United States: Are APIs No Longer Safe To Use When Creating Mobile And Other Software Applications?

A recent decision in the longstanding fight between Oracle and Google could change the way software developers and programmers use Application Programming Interfaces (APIs) when creating mobile and other software applications. The Federal Circuit Court of Appeal's decision held that, contrary to the jury's verdict in the trial below, as a matter of law, Google's use of Oracle's copyrighted Java APIs was not protected by the copyright defense of Fair Use.

Oracle's Java Platform

Oracle owns the widely-used Java platform and Java programming language. The Java platform is available for free in certain circumstances under an open source license to be used to write and run programs that use the Java programming language, and it can run those programs across different types of hardware without having to rewrite the program for each different type. Oracle does, however, charge a licensing fee to developers who want to use its APIs in a competing platform or electronic device. By 2008, Java included 166 API packages.

In programming languages like Java, an API is essentially a coding shortcut. It is a "label" that is used to call up the actual code necessary to implement a given function, or "implementation code." By using these labels, programmers can use existing code to implement a function rather than having to write new code to implement that function for each new platform or system. This allows programmers to write code in a new environment without having to learn an entirely new coding language.

Oracle v. Google

In this case, Google copied 37 Java API packages and wrote its own implementation code underlying those API packages for use by developers on its Android operating system. Google hoped that by allowing Java developers to code using the same API shortcuts with which they were already familiar, it would attract developers to work on Google's Android system. Google had initially approached the original owner of Java, Sun Microsystems, prior to Oracle acquiring them, to pay a licensing fee for the use of these APIs on its competing Android platform, but those negotiations broke down and Google moved forward with using the APIs without a license.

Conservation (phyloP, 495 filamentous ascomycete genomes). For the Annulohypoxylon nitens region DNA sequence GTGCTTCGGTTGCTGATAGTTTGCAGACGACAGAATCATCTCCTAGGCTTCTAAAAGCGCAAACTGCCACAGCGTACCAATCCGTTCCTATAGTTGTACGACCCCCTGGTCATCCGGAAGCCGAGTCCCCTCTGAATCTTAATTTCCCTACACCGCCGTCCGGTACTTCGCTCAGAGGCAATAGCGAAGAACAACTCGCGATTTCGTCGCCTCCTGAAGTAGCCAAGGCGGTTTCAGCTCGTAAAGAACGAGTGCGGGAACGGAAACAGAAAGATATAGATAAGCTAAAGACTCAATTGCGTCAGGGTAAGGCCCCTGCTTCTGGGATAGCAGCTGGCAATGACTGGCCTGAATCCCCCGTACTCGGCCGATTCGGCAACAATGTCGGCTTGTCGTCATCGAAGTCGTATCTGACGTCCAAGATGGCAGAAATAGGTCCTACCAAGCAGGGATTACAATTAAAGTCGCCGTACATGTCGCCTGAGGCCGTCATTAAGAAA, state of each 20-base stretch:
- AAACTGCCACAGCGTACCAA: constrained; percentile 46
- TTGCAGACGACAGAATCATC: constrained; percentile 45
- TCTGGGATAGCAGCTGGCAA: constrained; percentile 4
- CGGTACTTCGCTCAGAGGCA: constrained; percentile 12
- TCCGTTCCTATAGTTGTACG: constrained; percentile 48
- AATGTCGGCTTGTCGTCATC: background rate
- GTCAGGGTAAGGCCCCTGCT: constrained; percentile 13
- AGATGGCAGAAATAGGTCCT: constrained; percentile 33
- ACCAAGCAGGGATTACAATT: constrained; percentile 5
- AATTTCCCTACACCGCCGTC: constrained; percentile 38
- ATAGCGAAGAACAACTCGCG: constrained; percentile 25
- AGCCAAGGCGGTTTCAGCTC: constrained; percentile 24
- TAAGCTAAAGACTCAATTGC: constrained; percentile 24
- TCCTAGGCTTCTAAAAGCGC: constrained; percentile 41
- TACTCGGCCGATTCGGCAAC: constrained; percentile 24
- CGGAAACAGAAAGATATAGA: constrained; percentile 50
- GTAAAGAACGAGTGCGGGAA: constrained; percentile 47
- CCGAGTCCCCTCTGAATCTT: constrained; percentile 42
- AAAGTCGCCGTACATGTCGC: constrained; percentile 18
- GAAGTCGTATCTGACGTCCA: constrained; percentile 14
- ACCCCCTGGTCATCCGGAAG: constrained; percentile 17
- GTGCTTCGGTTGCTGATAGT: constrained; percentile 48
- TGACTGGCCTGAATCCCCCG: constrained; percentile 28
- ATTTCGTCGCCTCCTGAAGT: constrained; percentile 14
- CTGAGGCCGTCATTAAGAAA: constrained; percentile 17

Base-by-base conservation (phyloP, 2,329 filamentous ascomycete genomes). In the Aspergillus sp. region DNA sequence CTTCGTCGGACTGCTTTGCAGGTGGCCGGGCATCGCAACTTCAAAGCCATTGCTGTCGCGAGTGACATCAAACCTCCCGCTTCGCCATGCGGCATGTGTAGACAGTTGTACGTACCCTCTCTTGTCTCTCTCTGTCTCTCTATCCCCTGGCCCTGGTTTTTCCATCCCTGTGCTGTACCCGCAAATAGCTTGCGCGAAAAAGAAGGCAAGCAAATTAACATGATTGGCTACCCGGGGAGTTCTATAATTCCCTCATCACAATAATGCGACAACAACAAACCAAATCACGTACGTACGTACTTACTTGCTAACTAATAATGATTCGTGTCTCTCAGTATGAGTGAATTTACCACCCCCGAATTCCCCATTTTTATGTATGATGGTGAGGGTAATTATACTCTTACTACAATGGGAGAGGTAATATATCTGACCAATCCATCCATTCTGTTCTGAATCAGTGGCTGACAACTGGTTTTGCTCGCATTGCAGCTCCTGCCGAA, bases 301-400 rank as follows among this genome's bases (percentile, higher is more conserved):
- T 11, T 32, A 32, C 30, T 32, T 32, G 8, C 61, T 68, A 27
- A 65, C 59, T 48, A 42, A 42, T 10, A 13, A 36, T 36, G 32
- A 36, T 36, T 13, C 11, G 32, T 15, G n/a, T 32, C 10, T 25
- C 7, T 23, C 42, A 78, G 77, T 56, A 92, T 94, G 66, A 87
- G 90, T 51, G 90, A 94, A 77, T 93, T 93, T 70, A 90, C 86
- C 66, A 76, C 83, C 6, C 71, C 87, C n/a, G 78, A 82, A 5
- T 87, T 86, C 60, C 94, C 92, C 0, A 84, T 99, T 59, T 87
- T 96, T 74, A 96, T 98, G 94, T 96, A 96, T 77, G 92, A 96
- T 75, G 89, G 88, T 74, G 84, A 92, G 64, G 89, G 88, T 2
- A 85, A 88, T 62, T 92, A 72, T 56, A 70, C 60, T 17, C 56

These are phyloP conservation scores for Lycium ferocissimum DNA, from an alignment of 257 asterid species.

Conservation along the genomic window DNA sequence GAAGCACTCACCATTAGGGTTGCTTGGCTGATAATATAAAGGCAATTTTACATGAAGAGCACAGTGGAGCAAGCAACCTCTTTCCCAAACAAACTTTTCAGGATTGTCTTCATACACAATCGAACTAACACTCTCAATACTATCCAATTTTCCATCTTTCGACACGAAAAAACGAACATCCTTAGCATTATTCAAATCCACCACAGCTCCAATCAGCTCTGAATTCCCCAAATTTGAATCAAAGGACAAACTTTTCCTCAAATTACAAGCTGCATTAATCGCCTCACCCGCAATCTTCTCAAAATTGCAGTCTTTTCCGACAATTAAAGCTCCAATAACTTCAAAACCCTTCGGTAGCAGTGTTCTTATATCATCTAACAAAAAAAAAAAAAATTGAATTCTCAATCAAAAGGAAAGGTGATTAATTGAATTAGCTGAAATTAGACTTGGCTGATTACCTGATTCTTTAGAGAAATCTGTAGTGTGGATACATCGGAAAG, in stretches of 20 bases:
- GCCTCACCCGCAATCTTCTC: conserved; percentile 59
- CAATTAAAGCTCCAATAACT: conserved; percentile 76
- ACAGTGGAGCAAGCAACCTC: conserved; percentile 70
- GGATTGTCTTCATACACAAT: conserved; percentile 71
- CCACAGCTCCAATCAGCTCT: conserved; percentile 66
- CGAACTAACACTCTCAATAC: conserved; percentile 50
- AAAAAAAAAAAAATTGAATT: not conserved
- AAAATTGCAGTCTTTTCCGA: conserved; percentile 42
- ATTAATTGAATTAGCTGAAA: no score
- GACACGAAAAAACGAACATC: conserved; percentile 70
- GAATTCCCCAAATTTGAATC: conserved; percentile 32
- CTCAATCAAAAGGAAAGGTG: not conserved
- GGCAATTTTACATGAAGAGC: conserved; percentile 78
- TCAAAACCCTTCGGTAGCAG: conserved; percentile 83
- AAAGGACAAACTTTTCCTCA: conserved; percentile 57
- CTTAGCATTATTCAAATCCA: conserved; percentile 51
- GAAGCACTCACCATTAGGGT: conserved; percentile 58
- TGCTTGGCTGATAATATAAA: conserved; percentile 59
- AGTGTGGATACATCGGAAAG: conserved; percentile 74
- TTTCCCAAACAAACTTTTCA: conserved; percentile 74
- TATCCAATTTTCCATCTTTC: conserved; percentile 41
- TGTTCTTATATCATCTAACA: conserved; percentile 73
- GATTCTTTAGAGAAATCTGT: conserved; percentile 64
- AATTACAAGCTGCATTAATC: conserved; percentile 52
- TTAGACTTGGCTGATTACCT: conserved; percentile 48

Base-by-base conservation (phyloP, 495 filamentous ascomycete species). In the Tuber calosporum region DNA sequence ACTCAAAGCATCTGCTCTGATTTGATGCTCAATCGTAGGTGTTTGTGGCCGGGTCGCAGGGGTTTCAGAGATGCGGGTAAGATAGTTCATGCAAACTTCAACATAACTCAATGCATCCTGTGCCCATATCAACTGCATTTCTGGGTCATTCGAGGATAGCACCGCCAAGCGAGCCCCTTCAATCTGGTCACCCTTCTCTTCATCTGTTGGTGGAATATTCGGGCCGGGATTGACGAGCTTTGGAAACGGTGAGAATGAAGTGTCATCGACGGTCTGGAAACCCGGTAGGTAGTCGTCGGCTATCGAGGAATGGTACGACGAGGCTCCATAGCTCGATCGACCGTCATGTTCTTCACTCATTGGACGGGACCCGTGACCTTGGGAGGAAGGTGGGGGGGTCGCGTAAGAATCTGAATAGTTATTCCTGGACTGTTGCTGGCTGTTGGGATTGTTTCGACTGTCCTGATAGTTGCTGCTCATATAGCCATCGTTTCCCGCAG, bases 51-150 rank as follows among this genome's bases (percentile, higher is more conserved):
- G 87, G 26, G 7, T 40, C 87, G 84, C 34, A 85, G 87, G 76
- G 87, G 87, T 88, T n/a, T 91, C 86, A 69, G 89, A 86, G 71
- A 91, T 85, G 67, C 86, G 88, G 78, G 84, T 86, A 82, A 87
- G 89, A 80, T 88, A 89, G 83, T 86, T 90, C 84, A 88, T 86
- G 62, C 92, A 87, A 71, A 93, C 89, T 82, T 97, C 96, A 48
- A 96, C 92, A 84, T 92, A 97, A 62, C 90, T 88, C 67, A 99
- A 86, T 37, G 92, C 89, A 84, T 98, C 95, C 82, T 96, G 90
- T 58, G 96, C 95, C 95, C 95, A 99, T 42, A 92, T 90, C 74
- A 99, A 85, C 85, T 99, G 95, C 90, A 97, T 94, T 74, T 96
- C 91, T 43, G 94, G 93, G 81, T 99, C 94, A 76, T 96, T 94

Oracle filed a lawsuit against Google, claiming that by copying the 37 APIs, Google infringed Oracle's copyrights in that code. Previously in the action, the Court of Appeals held that the structure, sequencing and organization of Java API packages were entitled to copyright protection. The most recent appeal to the Court of Appeals related to whether Google's copyright violation was excused by the defense of Fair Use, which operates as a limited exception to copyright infringement and allows the copying of a copyrighted work in limited circumstances.

The Decision of the Court of Appeals

The Court of Appeals held that, as a matter of law, Google's use of the Java API packages was not Fair Use. The Copyright Act provides four non-exclusive factors to be considered when deciding whether the use of a copyrighted work is Fair Use: (1) the purpose and character of use, including whether the use was commercial in nature and whether the use was transformative; (2) the nature of the copyrighted work; (3) the amount and substantiality of the portion of the copyrighted work used; and (4) the effect of the use on the market for or value of the copyrighted work.